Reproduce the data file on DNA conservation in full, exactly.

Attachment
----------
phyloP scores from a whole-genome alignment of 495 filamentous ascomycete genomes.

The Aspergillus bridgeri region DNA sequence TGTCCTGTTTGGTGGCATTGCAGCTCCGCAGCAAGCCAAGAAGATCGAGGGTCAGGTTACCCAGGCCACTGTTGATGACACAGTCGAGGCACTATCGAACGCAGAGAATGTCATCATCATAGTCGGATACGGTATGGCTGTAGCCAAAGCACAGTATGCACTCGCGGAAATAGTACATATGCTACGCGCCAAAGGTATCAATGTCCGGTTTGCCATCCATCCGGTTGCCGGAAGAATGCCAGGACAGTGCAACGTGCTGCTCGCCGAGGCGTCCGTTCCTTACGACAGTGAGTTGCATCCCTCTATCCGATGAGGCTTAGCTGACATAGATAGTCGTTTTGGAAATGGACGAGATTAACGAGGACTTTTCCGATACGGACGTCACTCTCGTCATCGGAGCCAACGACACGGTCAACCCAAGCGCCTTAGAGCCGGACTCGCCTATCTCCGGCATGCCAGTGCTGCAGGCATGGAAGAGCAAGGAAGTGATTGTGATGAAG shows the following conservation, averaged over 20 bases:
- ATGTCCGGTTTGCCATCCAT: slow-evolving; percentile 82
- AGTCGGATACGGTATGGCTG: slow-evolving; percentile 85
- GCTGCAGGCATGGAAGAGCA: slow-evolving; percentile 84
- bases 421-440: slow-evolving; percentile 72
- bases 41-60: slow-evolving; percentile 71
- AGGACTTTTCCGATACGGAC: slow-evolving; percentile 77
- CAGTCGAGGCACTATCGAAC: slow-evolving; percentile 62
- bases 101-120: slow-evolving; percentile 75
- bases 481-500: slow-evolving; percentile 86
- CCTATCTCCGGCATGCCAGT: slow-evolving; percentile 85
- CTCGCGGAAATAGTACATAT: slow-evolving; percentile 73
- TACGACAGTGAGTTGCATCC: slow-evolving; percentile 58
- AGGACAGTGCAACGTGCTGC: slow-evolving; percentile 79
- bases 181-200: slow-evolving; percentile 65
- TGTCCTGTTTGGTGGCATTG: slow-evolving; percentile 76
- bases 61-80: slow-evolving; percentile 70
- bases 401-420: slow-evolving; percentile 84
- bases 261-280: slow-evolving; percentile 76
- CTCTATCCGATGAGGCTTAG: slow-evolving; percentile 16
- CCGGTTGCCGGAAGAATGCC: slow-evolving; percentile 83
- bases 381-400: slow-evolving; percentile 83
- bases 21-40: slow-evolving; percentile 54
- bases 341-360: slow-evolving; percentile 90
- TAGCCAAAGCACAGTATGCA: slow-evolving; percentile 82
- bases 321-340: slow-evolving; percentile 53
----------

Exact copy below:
phyloP scores from a whole-genome alignment of 495 filamentous ascomycete genomes.

The Aspergillus bridgeri region DNA sequence TGTCCTGTTTGGTGGCATTGCAGCTCCGCAGCAAGCCAAGAAGATCGAGGGTCAGGTTACCCAGGCCACTGTTGATGACACAGTCGAGGCACTATCGAACGCAGAGAATGTCATCATCATAGTCGGATACGGTATGGCTGTAGCCAAAGCACAGTATGCACTCGCGGAAATAGTACATATGCTACGCGCCAAAGGTATCAATGTCCGGTTTGCCATCCATCCGGTTGCCGGAAGAATGCCAGGACAGTGCAACGTGCTGCTCGCCGAGGCGTCCGTTCCTTACGACAGTGAGTTGCATCCCTCTATCCGATGAGGCTTAGCTGACATAGATAGTCGTTTTGGAAATGGACGAGATTAACGAGGACTTTTCCGATACGGACGTCACTCTCGTCATCGGAGCCAACGACACGGTCAACCCAAGCGCCTTAGAGCCGGACTCGCCTATCTCCGGCATGCCAGTGCTGCAGGCATGGAAGAGCAAGGAAGTGATTGTGATGAAG shows the following conservation, averaged over 20 bases:
- ATGTCCGGTTTGCCATCCAT: slow-evolving; percentile 82
- AGTCGGATACGGTATGGCTG: slow-evolving; percentile 85
- GCTGCAGGCATGGAAGAGCA: slow-evolving; percentile 84
- bases 421-440: slow-evolving; percentile 72
- bases 41-60: slow-evolving; percentile 71
- AGGACTTTTCCGATACGGAC: slow-evolving; percentile 77
- CAGTCGAGGCACTATCGAAC: slow-evolving; percentile 62
- bases 101-120: slow-evolving; percentile 75
- bases 481-500: slow-evolving; percentile 86
- CCTATCTCCGGCATGCCAGT: slow-evolving; percentile 85
- CTCGCGGAAATAGTACATAT: slow-evolving; percentile 73
- TACGACAGTGAGTTGCATCC: slow-evolving; percentile 58
- AGGACAGTGCAACGTGCTGC: slow-evolving; percentile 79
- bases 181-200: slow-evolving; percentile 65
- TGTCCTGTTTGGTGGCATTG: slow-evolving; percentile 76
- bases 61-80: slow-evolving; percentile 70
- bases 401-420: slow-evolving; percentile 84
- bases 261-280: slow-evolving; percentile 76
- CTCTATCCGATGAGGCTTAG: slow-evolving; percentile 16
- CCGGTTGCCGGAAGAATGCC: slow-evolving; percentile 83
- bases 381-400: slow-evolving; percentile 83
- bases 21-40: slow-evolving; percentile 54
- bases 341-360: slow-evolving; percentile 90
- TAGCCAAAGCACAGTATGCA: slow-evolving; percentile 82
- bases 321-340: slow-evolving; percentile 53